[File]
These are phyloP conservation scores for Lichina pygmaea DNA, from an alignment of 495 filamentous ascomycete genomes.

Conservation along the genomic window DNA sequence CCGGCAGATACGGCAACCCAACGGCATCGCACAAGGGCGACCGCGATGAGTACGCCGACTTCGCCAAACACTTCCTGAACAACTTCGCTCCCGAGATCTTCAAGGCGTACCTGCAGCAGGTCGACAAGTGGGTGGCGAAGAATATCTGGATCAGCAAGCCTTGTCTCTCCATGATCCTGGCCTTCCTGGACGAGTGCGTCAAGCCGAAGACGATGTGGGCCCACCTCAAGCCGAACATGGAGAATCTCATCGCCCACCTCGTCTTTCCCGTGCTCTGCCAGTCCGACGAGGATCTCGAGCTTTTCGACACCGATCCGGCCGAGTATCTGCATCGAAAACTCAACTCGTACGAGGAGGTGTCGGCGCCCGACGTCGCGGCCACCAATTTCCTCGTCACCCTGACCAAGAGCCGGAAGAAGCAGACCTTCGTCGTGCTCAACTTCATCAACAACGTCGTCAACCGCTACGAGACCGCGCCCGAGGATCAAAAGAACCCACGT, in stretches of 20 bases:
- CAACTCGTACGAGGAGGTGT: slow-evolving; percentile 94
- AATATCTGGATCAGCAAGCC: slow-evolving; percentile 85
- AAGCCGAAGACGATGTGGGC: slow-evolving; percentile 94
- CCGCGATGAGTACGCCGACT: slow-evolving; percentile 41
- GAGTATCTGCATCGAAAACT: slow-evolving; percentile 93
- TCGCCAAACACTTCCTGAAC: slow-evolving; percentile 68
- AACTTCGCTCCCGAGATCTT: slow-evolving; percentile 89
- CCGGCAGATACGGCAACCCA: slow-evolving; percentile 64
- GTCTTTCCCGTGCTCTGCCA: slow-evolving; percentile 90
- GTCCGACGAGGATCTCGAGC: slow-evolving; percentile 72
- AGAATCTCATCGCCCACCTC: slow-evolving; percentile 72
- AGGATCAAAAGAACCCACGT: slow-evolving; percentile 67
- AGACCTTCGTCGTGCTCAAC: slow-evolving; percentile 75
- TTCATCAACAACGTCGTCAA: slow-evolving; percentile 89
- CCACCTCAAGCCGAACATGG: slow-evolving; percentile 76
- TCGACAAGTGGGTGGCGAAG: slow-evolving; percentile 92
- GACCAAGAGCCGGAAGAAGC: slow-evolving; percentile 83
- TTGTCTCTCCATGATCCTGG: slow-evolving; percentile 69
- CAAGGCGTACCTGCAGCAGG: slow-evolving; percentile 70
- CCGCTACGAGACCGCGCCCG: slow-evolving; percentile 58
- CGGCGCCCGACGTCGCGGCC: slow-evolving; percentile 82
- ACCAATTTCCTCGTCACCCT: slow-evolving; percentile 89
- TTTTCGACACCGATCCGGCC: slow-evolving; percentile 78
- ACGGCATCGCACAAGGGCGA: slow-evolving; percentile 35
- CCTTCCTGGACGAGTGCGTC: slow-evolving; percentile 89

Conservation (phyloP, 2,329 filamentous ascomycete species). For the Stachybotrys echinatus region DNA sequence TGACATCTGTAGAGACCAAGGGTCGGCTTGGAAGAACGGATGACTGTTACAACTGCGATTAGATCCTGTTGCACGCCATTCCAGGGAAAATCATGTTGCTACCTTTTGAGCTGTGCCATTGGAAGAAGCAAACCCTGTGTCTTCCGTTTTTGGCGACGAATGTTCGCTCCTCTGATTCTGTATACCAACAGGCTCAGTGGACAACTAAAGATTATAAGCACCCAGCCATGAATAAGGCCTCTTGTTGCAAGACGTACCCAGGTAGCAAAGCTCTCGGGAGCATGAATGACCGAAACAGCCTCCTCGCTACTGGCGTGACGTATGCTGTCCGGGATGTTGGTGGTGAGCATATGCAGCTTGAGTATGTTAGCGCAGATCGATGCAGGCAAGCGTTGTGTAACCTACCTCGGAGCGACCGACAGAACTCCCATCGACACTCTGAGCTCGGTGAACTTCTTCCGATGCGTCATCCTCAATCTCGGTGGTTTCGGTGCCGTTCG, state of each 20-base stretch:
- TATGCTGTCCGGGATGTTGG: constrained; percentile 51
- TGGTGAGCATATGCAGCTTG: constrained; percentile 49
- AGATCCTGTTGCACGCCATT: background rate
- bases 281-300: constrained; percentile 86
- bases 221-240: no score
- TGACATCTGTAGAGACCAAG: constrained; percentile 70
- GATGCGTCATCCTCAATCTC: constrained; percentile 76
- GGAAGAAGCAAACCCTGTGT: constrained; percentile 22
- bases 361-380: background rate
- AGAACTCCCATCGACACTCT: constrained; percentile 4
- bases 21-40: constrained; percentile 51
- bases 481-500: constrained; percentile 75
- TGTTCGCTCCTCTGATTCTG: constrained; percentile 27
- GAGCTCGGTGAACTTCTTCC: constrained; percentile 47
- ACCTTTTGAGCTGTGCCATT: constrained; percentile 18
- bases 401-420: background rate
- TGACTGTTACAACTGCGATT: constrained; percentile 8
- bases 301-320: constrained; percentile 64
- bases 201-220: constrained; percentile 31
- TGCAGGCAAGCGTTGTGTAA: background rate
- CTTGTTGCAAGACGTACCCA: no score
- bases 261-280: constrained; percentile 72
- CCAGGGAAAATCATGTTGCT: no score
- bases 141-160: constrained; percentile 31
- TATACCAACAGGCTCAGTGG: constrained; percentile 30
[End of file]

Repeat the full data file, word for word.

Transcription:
These are phyloP conservation scores for Lichina pygmaea DNA, from an alignment of 495 filamentous ascomycete genomes.

Conservation along the genomic window DNA sequence CCGGCAGATACGGCAACCCAACGGCATCGCACAAGGGCGACCGCGATGAGTACGCCGACTTCGCCAAACACTTCCTGAACAACTTCGCTCCCGAGATCTTCAAGGCGTACCTGCAGCAGGTCGACAAGTGGGTGGCGAAGAATATCTGGATCAGCAAGCCTTGTCTCTCCATGATCCTGGCCTTCCTGGACGAGTGCGTCAAGCCGAAGACGATGTGGGCCCACCTCAAGCCGAACATGGAGAATCTCATCGCCCACCTCGTCTTTCCCGTGCTCTGCCAGTCCGACGAGGATCTCGAGCTTTTCGACACCGATCCGGCCGAGTATCTGCATCGAAAACTCAACTCGTACGAGGAGGTGTCGGCGCCCGACGTCGCGGCCACCAATTTCCTCGTCACCCTGACCAAGAGCCGGAAGAAGCAGACCTTCGTCGTGCTCAACTTCATCAACAACGTCGTCAACCGCTACGAGACCGCGCCCGAGGATCAAAAGAACCCACGT, in stretches of 20 bases:
- CAACTCGTACGAGGAGGTGT: slow-evolving; percentile 94
- AATATCTGGATCAGCAAGCC: slow-evolving; percentile 85
- AAGCCGAAGACGATGTGGGC: slow-evolving; percentile 94
- CCGCGATGAGTACGCCGACT: slow-evolving; percentile 41
- GAGTATCTGCATCGAAAACT: slow-evolving; percentile 93
- TCGCCAAACACTTCCTGAAC: slow-evolving; percentile 68
- AACTTCGCTCCCGAGATCTT: slow-evolving; percentile 89
- CCGGCAGATACGGCAACCCA: slow-evolving; percentile 64
- GTCTTTCCCGTGCTCTGCCA: slow-evolving; percentile 90
- GTCCGACGAGGATCTCGAGC: slow-evolving; percentile 72
- AGAATCTCATCGCCCACCTC: slow-evolving; percentile 72
- AGGATCAAAAGAACCCACGT: slow-evolving; percentile 67
- AGACCTTCGTCGTGCTCAAC: slow-evolving; percentile 75
- TTCATCAACAACGTCGTCAA: slow-evolving; percentile 89
- CCACCTCAAGCCGAACATGG: slow-evolving; percentile 76
- TCGACAAGTGGGTGGCGAAG: slow-evolving; percentile 92
- GACCAAGAGCCGGAAGAAGC: slow-evolving; percentile 83
- TTGTCTCTCCATGATCCTGG: slow-evolving; percentile 69
- CAAGGCGTACCTGCAGCAGG: slow-evolving; percentile 70
- CCGCTACGAGACCGCGCCCG: slow-evolving; percentile 58
- CGGCGCCCGACGTCGCGGCC: slow-evolving; percentile 82
- ACCAATTTCCTCGTCACCCT: slow-evolving; percentile 89
- TTTTCGACACCGATCCGGCC: slow-evolving; percentile 78
- ACGGCATCGCACAAGGGCGA: slow-evolving; percentile 35
- CCTTCCTGGACGAGTGCGTC: slow-evolving; percentile 89

Conservation (phyloP, 2,329 filamentous ascomycete species). For the Stachybotrys echinatus region DNA sequence TGACATCTGTAGAGACCAAGGGTCGGCTTGGAAGAACGGATGACTGTTACAACTGCGATTAGATCCTGTTGCACGCCATTCCAGGGAAAATCATGTTGCTACCTTTTGAGCTGTGCCATTGGAAGAAGCAAACCCTGTGTCTTCCGTTTTTGGCGACGAATGTTCGCTCCTCTGATTCTGTATACCAACAGGCTCAGTGGACAACTAAAGATTATAAGCACCCAGCCATGAATAAGGCCTCTTGTTGCAAGACGTACCCAGGTAGCAAAGCTCTCGGGAGCATGAATGACCGAAACAGCCTCCTCGCTACTGGCGTGACGTATGCTGTCCGGGATGTTGGTGGTGAGCATATGCAGCTTGAGTATGTTAGCGCAGATCGATGCAGGCAAGCGTTGTGTAACCTACCTCGGAGCGACCGACAGAACTCCCATCGACACTCTGAGCTCGGTGAACTTCTTCCGATGCGTCATCCTCAATCTCGGTGGTTTCGGTGCCGTTCG, state of each 20-base stretch:
- TATGCTGTCCGGGATGTTGG: constrained; percentile 51
- TGGTGAGCATATGCAGCTTG: constrained; percentile 49
- AGATCCTGTTGCACGCCATT: background rate
- bases 281-300: constrained; percentile 86
- bases 221-240: no score
- TGACATCTGTAGAGACCAAG: constrained; percentile 70
- GATGCGTCATCCTCAATCTC: constrained; percentile 76
- GGAAGAAGCAAACCCTGTGT: constrained; percentile 22
- bases 361-380: background rate
- AGAACTCCCATCGACACTCT: constrained; percentile 4
- bases 21-40: constrained; percentile 51
- bases 481-500: constrained; percentile 75
- TGTTCGCTCCTCTGATTCTG: constrained; percentile 27
- GAGCTCGGTGAACTTCTTCC: constrained; percentile 47
- ACCTTTTGAGCTGTGCCATT: constrained; percentile 18
- bases 401-420: background rate
- TGACTGTTACAACTGCGATT: constrained; percentile 8
- bases 301-320: constrained; percentile 64
- bases 201-220: constrained; percentile 31
- TGCAGGCAAGCGTTGTGTAA: background rate
- CTTGTTGCAAGACGTACCCA: no score
- bases 261-280: constrained; percentile 72
- CCAGGGAAAATCATGTTGCT: no score
- bases 141-160: constrained; percentile 31
- TATACCAACAGGCTCAGTGG: constrained; percentile 30